Jac 2 hours 5 minutes. This is the second half of day four.
I spend quite a bit of time talking about how to ‘disengage’ a horses hip but thats not where I would like to focus your attention. Instead I would like you to look at three tiny ideas that are hidden in here. Not looking for perfect, compromising and knowing your horse.
Training is a building process. Learners make mistakes. This is why you will see through this series that I am repeating the lessons but building incrementally each day.
Compromising to keep the communication open…great idea but use lightly (like adding habanero pepper to a recipe…a little goes a long way). I mention letting Jac make the decision to turn and face me. You will get more of what you reward…especially if they think of it. Use it wisely. (If you don’t you will end up with the teenager mentioned in yesterdays blog).
Knowing your horse means noticing as much as you can. Notice how they think, hold their heads, what swirls they have, every bump. Gather that information even if you don’t know what to do with it right now….some day it will all click together for you.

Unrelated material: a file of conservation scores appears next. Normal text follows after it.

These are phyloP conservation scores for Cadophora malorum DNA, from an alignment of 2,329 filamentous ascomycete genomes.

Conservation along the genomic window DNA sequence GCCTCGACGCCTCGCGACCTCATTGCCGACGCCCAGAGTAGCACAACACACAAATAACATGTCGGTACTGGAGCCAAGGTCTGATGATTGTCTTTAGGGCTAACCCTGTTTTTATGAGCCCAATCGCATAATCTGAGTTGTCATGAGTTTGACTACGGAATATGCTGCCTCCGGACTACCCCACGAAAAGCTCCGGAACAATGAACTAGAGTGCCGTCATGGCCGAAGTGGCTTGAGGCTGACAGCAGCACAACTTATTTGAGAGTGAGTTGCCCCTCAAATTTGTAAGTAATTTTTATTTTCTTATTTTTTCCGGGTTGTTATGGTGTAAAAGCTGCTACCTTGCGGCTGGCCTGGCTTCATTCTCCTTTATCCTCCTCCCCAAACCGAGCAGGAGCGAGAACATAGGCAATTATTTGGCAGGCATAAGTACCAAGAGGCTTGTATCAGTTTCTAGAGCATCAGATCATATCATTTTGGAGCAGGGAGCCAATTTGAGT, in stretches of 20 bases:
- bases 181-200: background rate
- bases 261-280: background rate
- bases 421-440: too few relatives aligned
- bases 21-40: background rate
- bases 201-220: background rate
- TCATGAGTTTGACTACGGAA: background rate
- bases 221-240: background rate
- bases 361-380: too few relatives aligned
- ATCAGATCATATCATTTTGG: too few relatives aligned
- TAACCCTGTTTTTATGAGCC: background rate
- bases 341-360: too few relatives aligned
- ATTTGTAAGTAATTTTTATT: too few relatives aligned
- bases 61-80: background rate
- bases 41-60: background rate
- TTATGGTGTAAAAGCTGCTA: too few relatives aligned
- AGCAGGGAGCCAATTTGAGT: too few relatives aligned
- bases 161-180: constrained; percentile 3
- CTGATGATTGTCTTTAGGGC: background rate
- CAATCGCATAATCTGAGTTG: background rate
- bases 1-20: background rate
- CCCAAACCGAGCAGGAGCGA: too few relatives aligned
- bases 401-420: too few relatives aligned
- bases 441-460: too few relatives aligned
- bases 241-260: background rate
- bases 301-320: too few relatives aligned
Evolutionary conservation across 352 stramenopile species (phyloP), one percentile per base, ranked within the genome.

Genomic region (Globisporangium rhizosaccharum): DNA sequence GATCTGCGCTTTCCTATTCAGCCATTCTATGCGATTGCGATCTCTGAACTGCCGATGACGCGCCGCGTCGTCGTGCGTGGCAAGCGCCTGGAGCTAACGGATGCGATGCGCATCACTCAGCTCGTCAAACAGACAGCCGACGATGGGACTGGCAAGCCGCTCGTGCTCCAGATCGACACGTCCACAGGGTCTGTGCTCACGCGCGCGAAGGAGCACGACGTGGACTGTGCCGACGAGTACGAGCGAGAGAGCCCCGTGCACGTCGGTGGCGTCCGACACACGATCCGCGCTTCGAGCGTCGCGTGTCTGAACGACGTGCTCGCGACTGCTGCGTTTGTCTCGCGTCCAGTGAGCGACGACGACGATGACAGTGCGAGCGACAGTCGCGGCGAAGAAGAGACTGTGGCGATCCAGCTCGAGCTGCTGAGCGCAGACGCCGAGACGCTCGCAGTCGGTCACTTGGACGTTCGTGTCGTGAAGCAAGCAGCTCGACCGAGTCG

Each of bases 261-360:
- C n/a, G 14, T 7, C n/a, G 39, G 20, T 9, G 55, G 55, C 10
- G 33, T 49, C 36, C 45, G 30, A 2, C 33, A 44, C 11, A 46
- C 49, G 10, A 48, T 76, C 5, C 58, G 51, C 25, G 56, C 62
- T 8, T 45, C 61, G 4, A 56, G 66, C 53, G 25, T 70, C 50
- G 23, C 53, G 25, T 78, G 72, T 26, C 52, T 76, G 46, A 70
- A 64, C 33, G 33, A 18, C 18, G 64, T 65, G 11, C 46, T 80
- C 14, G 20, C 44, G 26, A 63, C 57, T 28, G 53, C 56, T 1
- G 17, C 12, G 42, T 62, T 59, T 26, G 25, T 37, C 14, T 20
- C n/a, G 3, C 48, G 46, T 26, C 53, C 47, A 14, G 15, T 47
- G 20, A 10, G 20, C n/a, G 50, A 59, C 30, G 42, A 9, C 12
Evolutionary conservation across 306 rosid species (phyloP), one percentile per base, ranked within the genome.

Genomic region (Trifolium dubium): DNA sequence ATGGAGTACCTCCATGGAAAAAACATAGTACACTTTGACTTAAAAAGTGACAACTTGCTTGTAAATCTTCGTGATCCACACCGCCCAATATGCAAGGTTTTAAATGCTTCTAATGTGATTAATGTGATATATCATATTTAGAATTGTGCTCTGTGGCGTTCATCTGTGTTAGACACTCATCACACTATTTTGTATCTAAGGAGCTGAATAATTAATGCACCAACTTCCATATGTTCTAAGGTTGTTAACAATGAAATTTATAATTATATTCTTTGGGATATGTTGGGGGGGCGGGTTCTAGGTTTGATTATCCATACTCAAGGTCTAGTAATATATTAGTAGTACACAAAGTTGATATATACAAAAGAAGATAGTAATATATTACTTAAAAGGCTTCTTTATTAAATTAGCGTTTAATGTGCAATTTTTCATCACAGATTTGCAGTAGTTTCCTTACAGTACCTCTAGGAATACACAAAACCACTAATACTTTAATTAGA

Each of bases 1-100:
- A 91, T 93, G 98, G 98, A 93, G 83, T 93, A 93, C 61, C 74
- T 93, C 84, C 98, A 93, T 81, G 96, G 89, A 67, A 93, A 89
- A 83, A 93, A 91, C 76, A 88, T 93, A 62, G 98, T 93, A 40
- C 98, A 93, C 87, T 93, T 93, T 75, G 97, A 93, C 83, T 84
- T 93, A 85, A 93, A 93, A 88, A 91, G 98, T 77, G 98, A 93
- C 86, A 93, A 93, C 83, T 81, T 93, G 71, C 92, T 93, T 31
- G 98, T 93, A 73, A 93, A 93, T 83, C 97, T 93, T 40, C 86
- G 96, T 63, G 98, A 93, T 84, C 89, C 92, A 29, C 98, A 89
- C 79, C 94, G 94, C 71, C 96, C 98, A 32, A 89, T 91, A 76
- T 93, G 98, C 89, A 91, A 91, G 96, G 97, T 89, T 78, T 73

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Watching episodes 7 and 8, the thought occured to me that the people watching the video had a much different angle of the little head tilt thing that Jack does. It actually looks to me as if he’s trying to keep an eye and ear on you as you are interacting, and also keep an eye on the film crew. It kind of looks like he’s trying to tilt his head to be able to actually look in both directions at once. I supposed if you spend some time working him without all of the distractions, you will prove my theory. Just a thought. 🙂
Hi, I can see how this young fellow with double swirls, would be difficult if you tied to bully him. The swirl thing might have some merit if you had a one size fits all approach to your training. All your horses are good because of your skilful kindness. You are able to adjust to allow the horses to perform at their best.
Stacy, Thank you so much for these episodes and doing this on the line. I have always had to start horses this way because a round pen was not always available. So nice to see you take logical steps and really working with the horse. So many times in the past I have rushed through training and can see now my results would have been so much better and solid than trying to hurry through.
Stacy, how can I reply to your Blog?